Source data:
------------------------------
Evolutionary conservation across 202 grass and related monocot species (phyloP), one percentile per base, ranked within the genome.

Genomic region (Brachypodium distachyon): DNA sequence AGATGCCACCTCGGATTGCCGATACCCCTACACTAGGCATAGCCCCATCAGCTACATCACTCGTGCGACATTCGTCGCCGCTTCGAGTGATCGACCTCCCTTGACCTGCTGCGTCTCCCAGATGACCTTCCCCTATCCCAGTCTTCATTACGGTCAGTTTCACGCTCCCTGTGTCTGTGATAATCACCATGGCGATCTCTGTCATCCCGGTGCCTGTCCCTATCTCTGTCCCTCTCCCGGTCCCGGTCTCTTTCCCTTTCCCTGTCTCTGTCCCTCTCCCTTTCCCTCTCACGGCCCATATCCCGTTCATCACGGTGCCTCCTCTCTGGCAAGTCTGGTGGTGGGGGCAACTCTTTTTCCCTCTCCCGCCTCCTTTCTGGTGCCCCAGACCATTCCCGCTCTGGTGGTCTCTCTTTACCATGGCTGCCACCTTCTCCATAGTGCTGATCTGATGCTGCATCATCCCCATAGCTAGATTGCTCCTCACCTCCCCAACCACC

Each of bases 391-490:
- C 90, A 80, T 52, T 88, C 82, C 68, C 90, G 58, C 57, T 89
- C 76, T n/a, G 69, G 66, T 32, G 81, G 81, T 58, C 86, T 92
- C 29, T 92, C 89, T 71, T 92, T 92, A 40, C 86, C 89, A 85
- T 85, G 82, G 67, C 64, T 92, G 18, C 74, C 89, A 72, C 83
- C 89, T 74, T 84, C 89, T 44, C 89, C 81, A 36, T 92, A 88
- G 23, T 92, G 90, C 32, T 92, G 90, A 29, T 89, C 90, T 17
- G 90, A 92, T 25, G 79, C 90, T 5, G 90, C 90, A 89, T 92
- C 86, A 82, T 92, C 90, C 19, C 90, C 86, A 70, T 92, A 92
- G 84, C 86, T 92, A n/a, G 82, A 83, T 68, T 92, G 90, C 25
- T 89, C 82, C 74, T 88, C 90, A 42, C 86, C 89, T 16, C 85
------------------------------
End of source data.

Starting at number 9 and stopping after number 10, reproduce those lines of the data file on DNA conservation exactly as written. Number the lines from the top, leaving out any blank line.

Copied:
- G 23, T 92, G 90, C 32, T 92, G 90, A 29, T 89, C 90, T 17
- G 90, A 92, T 25, G 79, C 90, T 5, G 90, C 90, A 89, T 92